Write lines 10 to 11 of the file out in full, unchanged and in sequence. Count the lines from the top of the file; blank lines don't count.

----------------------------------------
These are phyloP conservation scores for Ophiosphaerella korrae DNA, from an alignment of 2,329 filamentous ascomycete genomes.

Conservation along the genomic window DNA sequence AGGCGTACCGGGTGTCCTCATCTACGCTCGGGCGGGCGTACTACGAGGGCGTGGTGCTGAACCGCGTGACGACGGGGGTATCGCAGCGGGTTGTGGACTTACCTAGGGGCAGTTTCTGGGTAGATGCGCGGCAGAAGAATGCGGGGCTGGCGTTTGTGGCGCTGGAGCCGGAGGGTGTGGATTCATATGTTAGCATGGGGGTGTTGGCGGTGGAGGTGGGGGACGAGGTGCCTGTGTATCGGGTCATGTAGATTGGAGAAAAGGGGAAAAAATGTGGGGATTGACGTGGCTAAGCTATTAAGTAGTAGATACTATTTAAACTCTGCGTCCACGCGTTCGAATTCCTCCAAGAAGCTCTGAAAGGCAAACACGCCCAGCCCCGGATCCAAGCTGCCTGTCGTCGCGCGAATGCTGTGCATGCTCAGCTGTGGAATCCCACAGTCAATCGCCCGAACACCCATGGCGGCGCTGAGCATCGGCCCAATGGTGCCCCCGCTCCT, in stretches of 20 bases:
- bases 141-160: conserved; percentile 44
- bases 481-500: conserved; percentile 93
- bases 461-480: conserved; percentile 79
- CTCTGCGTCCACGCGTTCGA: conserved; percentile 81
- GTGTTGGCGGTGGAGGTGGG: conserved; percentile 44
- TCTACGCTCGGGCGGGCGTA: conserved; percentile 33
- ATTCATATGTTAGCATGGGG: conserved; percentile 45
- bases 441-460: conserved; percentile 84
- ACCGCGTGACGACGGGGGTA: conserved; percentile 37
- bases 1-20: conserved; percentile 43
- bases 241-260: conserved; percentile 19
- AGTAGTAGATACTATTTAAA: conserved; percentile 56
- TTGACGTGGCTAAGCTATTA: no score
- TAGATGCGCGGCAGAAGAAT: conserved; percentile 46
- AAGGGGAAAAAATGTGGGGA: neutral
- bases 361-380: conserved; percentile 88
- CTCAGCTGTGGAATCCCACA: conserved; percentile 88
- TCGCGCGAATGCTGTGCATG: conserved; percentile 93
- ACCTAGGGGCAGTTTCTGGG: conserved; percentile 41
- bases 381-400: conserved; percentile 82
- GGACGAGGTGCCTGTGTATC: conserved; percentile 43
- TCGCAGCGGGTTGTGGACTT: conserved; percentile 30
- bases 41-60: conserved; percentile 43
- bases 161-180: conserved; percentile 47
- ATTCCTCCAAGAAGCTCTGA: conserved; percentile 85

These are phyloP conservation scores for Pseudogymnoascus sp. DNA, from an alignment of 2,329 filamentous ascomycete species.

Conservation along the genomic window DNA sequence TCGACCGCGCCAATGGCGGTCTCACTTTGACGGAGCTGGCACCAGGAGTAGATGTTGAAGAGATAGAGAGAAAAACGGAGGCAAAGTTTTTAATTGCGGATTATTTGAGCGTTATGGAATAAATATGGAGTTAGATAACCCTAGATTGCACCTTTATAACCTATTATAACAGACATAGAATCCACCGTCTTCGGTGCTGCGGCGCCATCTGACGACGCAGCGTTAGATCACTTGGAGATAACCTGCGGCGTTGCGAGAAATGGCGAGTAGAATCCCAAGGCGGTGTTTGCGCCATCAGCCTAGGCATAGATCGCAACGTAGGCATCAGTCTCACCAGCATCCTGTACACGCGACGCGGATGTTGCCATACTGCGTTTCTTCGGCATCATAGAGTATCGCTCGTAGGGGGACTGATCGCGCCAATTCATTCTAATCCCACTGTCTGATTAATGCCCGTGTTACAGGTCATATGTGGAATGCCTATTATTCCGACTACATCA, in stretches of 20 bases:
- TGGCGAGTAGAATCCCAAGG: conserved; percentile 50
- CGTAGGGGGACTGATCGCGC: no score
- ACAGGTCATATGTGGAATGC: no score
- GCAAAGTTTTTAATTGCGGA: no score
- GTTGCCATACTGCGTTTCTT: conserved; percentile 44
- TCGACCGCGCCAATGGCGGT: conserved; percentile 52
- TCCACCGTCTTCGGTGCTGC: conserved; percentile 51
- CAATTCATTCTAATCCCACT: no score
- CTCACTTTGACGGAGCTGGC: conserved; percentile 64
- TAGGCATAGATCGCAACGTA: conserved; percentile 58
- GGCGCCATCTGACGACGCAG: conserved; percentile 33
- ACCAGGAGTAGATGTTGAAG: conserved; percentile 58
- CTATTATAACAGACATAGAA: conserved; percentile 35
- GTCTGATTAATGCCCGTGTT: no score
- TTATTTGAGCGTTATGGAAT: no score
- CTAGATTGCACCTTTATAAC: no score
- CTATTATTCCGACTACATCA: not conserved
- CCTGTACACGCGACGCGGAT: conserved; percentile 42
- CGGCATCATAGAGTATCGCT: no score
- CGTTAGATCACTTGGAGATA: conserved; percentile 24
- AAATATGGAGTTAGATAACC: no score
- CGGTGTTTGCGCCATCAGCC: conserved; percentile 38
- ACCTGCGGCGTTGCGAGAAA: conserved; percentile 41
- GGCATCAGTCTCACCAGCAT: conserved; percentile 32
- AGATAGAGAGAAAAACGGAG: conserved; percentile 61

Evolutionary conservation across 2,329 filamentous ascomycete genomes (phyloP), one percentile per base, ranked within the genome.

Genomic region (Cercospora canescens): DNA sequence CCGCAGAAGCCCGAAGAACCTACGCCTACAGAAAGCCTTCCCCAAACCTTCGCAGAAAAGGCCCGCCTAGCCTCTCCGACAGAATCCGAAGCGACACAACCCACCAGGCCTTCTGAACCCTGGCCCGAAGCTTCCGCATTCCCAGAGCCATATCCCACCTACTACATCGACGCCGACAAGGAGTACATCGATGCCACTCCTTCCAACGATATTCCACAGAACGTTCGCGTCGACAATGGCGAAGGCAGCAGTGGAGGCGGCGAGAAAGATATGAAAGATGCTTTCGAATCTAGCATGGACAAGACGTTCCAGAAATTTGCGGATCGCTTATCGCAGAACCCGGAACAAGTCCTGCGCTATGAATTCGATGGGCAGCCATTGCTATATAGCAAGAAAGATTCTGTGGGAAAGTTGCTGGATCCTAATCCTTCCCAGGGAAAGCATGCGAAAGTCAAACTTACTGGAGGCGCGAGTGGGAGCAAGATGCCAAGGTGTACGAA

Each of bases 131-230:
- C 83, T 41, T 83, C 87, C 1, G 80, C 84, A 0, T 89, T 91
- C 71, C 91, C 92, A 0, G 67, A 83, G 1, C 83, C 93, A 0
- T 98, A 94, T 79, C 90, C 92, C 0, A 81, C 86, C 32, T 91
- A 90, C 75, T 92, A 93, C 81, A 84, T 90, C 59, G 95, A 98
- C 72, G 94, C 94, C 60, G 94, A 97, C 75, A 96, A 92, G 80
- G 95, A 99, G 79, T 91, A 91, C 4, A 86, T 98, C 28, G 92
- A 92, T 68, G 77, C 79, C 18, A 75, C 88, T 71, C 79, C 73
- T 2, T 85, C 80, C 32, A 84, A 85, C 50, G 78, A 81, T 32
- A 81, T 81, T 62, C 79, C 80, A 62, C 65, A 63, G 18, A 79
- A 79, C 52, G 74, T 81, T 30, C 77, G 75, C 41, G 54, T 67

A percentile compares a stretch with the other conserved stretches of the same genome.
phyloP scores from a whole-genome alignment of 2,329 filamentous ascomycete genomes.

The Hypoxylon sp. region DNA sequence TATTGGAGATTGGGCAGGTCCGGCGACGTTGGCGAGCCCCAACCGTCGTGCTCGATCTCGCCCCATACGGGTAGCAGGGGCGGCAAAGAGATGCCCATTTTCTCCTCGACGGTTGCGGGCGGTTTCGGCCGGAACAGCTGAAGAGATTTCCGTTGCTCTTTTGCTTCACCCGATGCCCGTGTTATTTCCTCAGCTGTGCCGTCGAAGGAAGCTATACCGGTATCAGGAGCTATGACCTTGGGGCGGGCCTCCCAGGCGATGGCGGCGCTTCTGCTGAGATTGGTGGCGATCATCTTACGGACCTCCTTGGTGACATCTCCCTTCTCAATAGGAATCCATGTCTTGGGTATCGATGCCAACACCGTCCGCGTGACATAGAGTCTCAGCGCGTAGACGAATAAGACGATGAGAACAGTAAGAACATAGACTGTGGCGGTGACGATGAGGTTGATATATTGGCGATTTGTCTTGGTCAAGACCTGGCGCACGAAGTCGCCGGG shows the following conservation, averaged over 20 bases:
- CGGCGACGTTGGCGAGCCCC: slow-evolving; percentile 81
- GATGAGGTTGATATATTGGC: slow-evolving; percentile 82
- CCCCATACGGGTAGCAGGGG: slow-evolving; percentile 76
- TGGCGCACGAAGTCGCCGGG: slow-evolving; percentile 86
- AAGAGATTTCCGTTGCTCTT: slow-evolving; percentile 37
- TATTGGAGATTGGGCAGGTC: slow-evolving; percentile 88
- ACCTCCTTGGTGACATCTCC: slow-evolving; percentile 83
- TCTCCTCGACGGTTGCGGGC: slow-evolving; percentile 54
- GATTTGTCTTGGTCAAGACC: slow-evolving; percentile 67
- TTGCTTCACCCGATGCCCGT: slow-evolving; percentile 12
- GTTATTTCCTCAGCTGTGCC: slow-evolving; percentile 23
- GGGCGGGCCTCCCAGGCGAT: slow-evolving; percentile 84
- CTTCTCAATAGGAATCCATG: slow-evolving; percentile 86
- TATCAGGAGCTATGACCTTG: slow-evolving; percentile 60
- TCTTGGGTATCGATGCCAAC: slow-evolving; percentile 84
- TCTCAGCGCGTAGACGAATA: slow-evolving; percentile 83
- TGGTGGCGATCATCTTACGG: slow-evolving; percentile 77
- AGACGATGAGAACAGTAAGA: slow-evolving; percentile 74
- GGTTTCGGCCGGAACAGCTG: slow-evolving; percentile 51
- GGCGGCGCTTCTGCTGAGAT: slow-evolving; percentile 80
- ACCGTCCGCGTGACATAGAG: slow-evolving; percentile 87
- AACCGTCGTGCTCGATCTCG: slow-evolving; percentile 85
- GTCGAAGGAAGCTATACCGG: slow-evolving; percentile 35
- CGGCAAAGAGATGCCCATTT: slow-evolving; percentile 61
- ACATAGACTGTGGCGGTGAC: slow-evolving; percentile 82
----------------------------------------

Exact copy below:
- bases 441-460: conserved; percentile 84
- ACCGCGTGACGACGGGGGTA: conserved; percentile 37